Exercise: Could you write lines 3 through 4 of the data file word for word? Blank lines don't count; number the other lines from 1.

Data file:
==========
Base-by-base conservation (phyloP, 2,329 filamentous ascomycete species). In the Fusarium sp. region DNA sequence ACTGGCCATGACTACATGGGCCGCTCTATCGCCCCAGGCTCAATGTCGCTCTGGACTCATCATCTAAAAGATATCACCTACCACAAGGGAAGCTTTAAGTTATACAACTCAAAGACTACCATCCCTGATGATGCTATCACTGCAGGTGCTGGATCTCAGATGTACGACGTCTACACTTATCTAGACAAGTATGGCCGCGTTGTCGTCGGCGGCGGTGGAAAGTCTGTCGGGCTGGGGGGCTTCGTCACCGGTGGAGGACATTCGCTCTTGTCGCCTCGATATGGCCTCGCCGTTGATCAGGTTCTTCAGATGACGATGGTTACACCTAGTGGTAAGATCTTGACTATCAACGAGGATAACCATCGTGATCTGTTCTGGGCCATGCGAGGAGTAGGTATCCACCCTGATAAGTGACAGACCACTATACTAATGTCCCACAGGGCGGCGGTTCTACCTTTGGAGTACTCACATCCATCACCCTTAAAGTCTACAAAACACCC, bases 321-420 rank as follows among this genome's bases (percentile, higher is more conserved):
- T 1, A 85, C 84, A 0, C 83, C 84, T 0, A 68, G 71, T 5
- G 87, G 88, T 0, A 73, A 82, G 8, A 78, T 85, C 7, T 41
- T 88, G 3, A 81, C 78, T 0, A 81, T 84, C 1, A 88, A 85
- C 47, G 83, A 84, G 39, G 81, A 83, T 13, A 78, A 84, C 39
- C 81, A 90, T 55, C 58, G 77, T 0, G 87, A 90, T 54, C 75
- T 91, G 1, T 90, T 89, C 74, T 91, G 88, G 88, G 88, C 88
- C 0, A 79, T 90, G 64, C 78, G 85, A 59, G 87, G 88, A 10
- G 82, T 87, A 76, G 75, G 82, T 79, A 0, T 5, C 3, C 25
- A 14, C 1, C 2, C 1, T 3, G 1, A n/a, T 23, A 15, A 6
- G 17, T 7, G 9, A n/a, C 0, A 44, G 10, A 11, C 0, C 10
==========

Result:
- G 87, G 88, T 0, A 73, A 82, G 8, A 78, T 85, C 7, T 41
- T 88, G 3, A 81, C 78, T 0, A 81, T 84, C 1, A 88, A 85